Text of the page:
The Candida albicans cell wall provides an architecture that allows for the organism to survive environmental stresses as well as interaction with host tissues. Previous work has focused on growing C. albicans on media such as Sabouraud or YPD at 30 °C. Because C. albicans normally colonizes a host, we hypothesized that cultivation on blood or serum at 37 °C would result in structural changes in cell wall mannan. C. albicans SC5314 was inoculated onto YPD, 5% blood, or 5% serum agar media three successive times at 30 °C and 37 °C, then cultivated overnight at 30 °C in YPD. The mannan was extracted and characterized using 1D and 2D 1H NMR techniques. At 30 °C cells grown in blood and serum contain less acid-stable terminal β-(1→2)-linked D-mannose and α-(1→2)-linked D-mannose-containing side chains, while the acid-labile side chains of mannan grown in blood and serum contain fewer β-Man-(1→2)-α-Man-(1→ side chains. The decrement in acid-stable mannan side chains is greater at 37 °C than at 30 °C. Cells grown on blood at 37 °C show fewer →6)-α-Man-(1→ structural motifs in the acid-stable polymer backbone. The data indicate that C. albicans, grown on media containing host derived components, produces less complex mannan. This is accentuated when the cells are cultured at 37 °C. This study demonstrates that the C. albicans cell wall is a dynamic and adaptive organelle, which alters its structural phenotype in response to growth in host-derived media at physiological temperature.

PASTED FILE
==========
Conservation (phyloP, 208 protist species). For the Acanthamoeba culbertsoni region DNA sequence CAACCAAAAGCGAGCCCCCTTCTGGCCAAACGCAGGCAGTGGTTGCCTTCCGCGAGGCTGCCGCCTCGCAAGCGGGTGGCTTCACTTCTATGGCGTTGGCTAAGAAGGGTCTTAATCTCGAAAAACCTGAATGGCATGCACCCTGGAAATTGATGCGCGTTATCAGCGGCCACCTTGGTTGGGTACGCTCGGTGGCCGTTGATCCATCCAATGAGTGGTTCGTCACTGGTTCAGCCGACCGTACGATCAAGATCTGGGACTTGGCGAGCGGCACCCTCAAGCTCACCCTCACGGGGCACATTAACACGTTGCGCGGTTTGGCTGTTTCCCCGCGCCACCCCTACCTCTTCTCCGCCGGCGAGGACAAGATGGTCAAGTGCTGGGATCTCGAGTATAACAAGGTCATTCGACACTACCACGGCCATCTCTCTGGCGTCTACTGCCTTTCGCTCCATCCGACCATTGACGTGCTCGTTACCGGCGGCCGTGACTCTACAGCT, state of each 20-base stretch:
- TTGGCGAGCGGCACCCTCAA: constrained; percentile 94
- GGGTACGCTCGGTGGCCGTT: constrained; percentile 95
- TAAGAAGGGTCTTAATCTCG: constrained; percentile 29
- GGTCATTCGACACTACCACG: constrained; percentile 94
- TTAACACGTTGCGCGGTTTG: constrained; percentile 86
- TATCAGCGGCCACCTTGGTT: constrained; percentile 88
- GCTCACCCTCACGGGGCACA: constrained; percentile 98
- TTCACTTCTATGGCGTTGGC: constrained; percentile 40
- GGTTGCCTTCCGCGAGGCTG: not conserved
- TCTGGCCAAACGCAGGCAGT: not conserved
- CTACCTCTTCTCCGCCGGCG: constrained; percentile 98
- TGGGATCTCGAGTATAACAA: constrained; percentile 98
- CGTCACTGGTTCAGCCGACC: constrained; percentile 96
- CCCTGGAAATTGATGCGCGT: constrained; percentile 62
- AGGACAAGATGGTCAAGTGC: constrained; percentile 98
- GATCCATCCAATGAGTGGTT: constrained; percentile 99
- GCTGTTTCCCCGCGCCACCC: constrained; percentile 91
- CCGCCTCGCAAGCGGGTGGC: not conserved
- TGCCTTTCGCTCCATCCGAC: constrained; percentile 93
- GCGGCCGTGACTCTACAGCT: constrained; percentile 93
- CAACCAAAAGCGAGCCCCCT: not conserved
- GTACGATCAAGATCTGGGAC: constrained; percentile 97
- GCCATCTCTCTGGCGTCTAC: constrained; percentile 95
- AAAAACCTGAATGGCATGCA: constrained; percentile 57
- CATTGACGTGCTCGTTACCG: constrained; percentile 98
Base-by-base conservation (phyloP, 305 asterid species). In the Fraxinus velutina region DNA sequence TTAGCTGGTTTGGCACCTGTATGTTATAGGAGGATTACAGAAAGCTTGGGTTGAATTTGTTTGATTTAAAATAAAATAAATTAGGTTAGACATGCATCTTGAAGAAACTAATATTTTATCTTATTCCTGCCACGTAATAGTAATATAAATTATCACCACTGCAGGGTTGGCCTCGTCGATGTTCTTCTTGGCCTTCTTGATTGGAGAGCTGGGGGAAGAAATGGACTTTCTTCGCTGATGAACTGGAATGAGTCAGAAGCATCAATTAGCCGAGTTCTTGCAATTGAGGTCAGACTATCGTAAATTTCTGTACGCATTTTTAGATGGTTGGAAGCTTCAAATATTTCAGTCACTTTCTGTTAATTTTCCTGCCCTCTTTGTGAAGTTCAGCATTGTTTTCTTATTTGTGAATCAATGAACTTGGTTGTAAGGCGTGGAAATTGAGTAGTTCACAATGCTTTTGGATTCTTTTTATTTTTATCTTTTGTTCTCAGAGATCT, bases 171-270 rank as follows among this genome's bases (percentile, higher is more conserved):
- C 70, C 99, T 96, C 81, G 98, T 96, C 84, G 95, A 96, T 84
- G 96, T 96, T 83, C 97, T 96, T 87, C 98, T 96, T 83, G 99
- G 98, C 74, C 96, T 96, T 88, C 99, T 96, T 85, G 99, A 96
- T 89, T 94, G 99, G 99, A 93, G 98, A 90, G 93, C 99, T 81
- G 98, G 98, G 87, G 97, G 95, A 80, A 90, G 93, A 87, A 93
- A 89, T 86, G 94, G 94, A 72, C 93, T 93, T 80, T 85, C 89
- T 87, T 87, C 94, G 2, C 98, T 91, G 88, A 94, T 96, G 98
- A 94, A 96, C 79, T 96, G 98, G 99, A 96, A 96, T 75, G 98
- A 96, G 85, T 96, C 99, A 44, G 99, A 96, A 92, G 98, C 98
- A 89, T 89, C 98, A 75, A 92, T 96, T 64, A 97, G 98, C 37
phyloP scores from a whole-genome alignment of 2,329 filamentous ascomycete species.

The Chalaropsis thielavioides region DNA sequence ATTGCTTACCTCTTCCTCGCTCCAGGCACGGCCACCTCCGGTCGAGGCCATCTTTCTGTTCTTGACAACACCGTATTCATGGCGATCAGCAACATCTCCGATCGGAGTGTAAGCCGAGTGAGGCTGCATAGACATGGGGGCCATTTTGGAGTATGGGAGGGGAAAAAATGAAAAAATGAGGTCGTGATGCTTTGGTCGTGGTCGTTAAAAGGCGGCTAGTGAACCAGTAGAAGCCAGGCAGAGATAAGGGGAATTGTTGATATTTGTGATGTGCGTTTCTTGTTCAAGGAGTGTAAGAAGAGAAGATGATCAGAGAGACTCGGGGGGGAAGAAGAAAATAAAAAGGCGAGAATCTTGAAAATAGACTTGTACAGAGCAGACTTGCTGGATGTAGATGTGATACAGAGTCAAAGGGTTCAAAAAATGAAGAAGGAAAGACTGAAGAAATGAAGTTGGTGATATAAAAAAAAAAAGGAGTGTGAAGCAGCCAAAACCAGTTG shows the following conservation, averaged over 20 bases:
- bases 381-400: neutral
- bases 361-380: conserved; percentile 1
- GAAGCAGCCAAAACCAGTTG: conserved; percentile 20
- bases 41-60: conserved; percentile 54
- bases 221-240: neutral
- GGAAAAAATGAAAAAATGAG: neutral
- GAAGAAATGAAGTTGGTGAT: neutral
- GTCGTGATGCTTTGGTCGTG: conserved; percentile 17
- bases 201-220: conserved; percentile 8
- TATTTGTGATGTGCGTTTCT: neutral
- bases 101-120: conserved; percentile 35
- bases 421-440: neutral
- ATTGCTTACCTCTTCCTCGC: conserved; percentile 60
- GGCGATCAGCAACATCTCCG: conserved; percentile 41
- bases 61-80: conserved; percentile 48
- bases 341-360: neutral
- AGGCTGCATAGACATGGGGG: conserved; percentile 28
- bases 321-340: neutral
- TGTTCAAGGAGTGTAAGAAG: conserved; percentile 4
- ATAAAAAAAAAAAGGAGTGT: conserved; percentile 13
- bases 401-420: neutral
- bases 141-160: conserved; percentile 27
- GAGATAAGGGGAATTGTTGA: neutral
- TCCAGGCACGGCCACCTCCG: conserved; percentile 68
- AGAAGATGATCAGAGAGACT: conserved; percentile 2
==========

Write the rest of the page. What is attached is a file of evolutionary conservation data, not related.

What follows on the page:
Mannan; NMR; Growth conditions
Synthesis of amphiphilic oligosaccharides is problematic because traditional methods for separating and purifying oligosaccharides, including sulfated oligosaccharides, are generally not applicable to working with amphiphilic sugars. We report here RPIP-LC and LC-MS methods that enable the synthesis, separation, and characterization of amphiphilic N-arylacyl O-sulfonated aminoglycosides, which are being pursued as small-molecule glycosaminoglycan mimics. The methods described in this work for separating and characterizing these amphiphilic saccharides are further applied to a number of uses: monitoring the progression of sulfonation reactions with analytical RP-HPLC, characterizing sulfate content for individual molecules with ESI-MS, determining the degree of sulfation for products having mixed degrees of sulfation with HPLC and LC-MS, and purifying products with benchtop C18 column chromatography. We believe the methods described here will be broadly applicable to enabling the synthesis, separation and characterization of amphiphilic, sulfated and phosphorylated oligosaccharides and other types of molecules substituted to varying degrees with both anionic and hydrophobic groups.